Nexium® shown to reduce gastric ulcers in at-risk patients using long-term NSAIDS

Clinical trial data, as highlighted in next month's American Journal of Gastroenterology, demonstrate reduced gastric ulcer risk in patients taking non-selective and selective COX-2 NSAIDs

March 22nd, 2006 – Wilmington, DE – Results from two clinical trials, to be published in the April 2006 edition of the American Journal of Gastroenterology, indicate that NEXIUM® (esomeprazole magnesium) can reduce the incidence of gastric (stomach) ulcers in patients at risk of developing gastric ulcers and who regularly take either non-selective nonsteroidal anti-inflammatory drugs (NSAIDs) or COX-2-selective NSAIDs.1

NSAIDs are a class of pain relief medications that include traditional, non-selective drugs, such as ibuprofen, naproxen and aspirin, and newer COX-2-selective agents. Non-selective NSAIDs are known for increasing the risk of gastric ulcers, particularly among older patients who take them regularly or who have a history of gastric ulcers.

Pooled data from the double-blind, randomized, six-month trials showed that significantly fewer patients taking either NEXIUM 20 mg or NEXIUM 40 mg, in addition to their regular non-selective NSAID/COX-2-selective therapy, developed an ulcer at six months, compared to those taking a placebo (5.2 percent and 4.6 percent, respectively, vs. 17 percent, p<0.001).1 These differences were seen as early as the first month of treatment and maintained throughout the study duration.1

"Paradoxically, NSAID use is common among patients at high risk for gastric ulcers or other complications associated with these medications. Although COX-2-selective drugs generally cause fewer gastric ulcers than non-selective NSAIDs, these events aren't completely eliminated, and the residual side-effect rate still may be high," said James M. Scheiman, MD, Division of Gastroenterology, Department of Internal Medicine, University of Michigan. "Data from the two trials showed that NEXIUM was effective in reducing stomach ulcers in at-risk patients who require chronic NSAID treatment."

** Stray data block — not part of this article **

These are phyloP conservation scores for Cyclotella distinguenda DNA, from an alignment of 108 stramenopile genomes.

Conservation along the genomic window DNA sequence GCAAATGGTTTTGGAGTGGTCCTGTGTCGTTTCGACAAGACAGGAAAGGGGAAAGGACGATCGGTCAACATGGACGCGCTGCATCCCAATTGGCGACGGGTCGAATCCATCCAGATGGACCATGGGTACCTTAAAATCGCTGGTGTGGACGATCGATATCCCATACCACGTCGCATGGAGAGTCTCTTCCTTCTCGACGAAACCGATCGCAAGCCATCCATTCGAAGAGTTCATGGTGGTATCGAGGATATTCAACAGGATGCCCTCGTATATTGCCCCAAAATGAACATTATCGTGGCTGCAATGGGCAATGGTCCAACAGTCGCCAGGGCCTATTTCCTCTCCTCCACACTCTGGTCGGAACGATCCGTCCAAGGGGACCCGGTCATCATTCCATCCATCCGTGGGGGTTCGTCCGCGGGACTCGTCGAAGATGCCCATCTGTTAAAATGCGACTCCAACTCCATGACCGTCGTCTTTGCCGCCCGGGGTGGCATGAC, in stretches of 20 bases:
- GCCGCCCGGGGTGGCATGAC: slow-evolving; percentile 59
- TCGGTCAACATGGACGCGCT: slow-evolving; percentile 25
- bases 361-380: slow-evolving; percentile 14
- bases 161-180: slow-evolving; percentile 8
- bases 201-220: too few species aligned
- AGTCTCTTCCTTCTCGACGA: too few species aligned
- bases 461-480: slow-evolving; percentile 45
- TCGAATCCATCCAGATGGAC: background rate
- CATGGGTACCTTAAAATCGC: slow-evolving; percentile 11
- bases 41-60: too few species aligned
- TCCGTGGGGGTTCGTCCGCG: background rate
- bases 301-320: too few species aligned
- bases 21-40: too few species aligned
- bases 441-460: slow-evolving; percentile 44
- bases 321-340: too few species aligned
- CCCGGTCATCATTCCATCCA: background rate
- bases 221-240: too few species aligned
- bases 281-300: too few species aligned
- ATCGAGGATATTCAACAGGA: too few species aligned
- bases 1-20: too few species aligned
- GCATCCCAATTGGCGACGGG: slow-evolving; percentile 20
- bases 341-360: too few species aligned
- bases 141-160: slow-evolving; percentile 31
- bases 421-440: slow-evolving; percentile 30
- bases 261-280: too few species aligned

In the first trial, known as Verification of Esomeprazole for NSAID Ulcers and Symptoms (VENUS), a significantly smaller percentage of patients taking NEXIUM 20 mg or 40 mg developed a gastric or duodenal (occurring in the beginning of the small intestine) ulcer, compared to patients on placebo (5.3 percent and 4.7 percent, respectively, versus 20.4 percent, p<0.001 and p<0.0001).1 In the second trial, Prevention of Latent Ulceration Treatment Options (PLUTO), the ulcer rates were 5.2 and 4.4 percent for patients on NEXIUM 20 mg and 40 mg, respectively, versus 12.3 percent for those on placebo (p=0.018 and p=0.007).1

About the Trials
The two studies were similar, double-blind, randomized, placebo-controlled trials involving a total of 844 (U.S.) and 585 (multinational) patients who were randomly assigned in a 1:1:1 ratio to treatment with either NEXIUM 20 mg, NEXIUM 40 mg or a placebo. Patients were continuous NSAID users (i.e., receiving daily non-selective NSAID or COX-2 therapy for at least four weeks before and throughout the duration of the six-month trial) at risk of developing a gastric or duodenal ulcer as a result of older age (>60 years) and/or a history of previous gastric ulcers. At the time of the study, patients were free of ulcers and Helicobacter pylori infection and showed no evidence of GI bleeding or perforation within the prior six months.

AstraZeneca R&D, Sweden, funded the study through a research grant.

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About NSAID-ulcer Risk
Chronic NSAID use is a common cause of gastric ulcers and has been associated with side effects ranging from indigestion to potentially life-threatening stomach bleeding. 2 Of the more than 14 million Americans who use NSAIDs regularly to treat chronic pain,3 up to 25% may be affected by NSAID-related ulcers.4 Each year, there are an estimated 103,000 hospitalizations and 16,500 deaths in the United States attributed to complications from NSAID-associated gastric ulcers.5 Among the elderly, NSAID use accounts for nearly one third of gastric-ulcer-related hospitalizations,6 with an associated four-fold increased risk of death. 7